DREAM Act’s Death May Stifle Immigration Reform

Thursday, 30 Dec 2010 12:43 PM

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Conservatives were ecstatic and liberals apoplectic when Congress killed the DREAM Act earlier this month. But both sides agree that in the wake of that development, the odds are strongly stacked against any significant moves on immigration policy over the next two years, The Hill reports.

“With Republicans poised to assume House control in January, immigrant-rights advocates see scant chance legislation to grant illegal immigrants any kind of foothold in the U.S. could move through the lower chamber,” the news service states.

“But with Democrats still holding the Senate and the White House, conservatives urging a harder line on deportations and citizenship requirements aren't terribly optimistic about those proposals either.”

So look for the status quo to rule when it comes to immigration in the 112th Congress, experts say. Members will strengthen their oversight of the White House’s enforcement policy but will almost certainly be unable to implement significant changes of their own.

"I would expect 'small ball' — smaller, more-targeted measures that aren't meant to remake the immigration system altogether," Mark Krikorian, executive director of the conservative Center for Immigration Studies, tells The Hill. "Logic would dictate . . . they'll be doing a lot of oversight."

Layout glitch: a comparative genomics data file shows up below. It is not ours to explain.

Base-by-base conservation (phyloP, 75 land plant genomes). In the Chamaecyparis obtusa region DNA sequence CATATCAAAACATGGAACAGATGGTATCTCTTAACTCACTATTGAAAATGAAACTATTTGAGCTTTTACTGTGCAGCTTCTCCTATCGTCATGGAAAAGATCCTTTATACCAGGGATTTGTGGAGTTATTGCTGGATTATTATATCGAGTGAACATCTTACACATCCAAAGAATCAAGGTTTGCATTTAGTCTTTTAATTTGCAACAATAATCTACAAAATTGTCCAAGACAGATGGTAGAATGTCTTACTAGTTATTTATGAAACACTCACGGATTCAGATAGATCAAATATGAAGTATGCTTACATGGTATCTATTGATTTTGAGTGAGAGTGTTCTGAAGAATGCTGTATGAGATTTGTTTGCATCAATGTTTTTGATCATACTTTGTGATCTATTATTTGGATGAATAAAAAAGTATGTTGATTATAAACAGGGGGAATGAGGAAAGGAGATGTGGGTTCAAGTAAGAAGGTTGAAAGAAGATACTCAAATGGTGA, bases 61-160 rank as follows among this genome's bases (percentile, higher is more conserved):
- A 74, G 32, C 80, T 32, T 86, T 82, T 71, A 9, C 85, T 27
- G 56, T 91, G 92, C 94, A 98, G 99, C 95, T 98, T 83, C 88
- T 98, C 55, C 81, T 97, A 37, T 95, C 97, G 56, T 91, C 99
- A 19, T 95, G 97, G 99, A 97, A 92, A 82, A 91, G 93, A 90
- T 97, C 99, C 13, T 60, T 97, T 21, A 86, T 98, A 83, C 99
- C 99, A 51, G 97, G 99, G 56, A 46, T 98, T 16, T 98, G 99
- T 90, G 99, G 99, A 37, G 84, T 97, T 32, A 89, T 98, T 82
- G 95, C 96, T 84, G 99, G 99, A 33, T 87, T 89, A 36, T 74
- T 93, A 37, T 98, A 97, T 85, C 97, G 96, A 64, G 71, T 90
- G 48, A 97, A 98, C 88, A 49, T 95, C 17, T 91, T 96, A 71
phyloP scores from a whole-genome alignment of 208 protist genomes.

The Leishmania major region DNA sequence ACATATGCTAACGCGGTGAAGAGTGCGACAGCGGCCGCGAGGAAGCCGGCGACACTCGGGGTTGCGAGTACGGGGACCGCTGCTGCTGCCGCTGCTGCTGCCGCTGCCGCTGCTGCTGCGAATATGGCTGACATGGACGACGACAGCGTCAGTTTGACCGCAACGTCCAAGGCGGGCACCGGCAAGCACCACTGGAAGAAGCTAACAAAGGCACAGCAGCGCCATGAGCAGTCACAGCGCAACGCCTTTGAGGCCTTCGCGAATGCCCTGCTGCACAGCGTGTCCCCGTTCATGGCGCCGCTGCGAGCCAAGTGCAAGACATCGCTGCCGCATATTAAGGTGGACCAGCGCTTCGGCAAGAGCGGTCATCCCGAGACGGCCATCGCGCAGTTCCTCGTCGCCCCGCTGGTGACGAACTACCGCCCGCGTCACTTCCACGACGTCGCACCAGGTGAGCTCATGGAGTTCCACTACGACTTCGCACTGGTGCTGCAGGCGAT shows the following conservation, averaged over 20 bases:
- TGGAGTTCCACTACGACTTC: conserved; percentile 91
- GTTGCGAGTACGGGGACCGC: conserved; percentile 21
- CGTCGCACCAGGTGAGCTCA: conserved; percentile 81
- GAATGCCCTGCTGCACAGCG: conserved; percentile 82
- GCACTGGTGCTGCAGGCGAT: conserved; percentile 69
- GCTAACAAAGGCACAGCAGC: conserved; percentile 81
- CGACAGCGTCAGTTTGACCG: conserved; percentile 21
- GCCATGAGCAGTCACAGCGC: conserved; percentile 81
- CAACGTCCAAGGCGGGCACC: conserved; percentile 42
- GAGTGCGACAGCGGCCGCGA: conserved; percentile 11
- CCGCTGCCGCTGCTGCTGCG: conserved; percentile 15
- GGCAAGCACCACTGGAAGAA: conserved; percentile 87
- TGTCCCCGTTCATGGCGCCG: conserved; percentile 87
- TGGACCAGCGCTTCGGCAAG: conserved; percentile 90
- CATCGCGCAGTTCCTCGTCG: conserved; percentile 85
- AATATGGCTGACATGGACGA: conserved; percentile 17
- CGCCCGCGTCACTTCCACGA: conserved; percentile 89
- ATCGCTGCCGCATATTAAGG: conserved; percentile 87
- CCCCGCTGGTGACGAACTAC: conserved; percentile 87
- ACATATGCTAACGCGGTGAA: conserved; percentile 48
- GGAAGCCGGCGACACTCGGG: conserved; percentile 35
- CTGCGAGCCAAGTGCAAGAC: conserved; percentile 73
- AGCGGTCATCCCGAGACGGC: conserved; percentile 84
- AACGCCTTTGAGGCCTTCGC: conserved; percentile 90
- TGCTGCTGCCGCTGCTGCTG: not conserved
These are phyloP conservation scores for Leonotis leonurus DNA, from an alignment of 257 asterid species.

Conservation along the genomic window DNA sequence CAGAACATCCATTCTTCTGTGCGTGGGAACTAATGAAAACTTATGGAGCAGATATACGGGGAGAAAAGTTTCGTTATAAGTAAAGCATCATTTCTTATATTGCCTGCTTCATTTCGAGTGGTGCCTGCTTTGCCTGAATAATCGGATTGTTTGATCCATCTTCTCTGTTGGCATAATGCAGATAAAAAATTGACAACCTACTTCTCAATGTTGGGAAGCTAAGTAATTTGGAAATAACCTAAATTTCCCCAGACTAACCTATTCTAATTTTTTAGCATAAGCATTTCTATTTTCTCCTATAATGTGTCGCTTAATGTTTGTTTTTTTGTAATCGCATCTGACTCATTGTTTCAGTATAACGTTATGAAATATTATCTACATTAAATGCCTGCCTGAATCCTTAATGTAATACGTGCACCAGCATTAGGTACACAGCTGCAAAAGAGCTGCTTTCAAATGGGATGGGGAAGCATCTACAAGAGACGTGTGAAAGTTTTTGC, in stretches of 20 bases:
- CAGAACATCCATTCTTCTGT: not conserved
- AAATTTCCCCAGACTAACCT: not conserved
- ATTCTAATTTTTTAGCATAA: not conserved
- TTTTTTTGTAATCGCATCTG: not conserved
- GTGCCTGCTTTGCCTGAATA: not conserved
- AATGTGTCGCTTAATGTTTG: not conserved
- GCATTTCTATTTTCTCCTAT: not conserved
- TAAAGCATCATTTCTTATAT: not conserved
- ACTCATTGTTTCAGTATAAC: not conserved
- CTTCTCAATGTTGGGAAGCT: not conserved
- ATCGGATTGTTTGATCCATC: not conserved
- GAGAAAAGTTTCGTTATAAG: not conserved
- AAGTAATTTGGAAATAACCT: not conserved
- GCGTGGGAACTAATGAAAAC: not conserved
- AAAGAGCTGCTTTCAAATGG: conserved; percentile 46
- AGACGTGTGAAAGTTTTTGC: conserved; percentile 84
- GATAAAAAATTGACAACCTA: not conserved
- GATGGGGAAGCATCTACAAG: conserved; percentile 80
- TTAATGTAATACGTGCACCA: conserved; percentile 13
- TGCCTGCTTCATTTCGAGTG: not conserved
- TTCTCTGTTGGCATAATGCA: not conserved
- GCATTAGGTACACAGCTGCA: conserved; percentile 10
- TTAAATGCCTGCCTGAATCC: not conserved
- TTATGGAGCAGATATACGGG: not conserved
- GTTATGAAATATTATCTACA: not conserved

ACLU Legislative Counsel Joanne Lin agrees. The Republicans who will take over as chairmen of the House committees with jurisdiction over immigration policy "are about as far away from supporting comprehensive immigration reform as anyone can be," she tells The Hill. "I don't see a way forward” on comprehensive reform.

Rep. Lamar Smith of Texas will head the House Judiciary Committee, and Rep. Steve King of Iowa takes over that committee’s immigration subcommittee.

Smith says his first two immigration-related hearings will focus on workplace enforcement and E-verify, a program allowing employers to check the legal status of potential hires. “They are what I call ‘70 percent’ issues — 70 percent or more of the American people support those efforts,” Smith tells Politico.

The good news for conservatives is that many states look ready to follow the lead of Arizona in enacting their own tougher rules against illegal immigration.

“Every indication I get is they’re not done,” Ann Morse, who directs the Immigrant Policy Project for the National Conference of State Legislatures, tells Bloomberg News.

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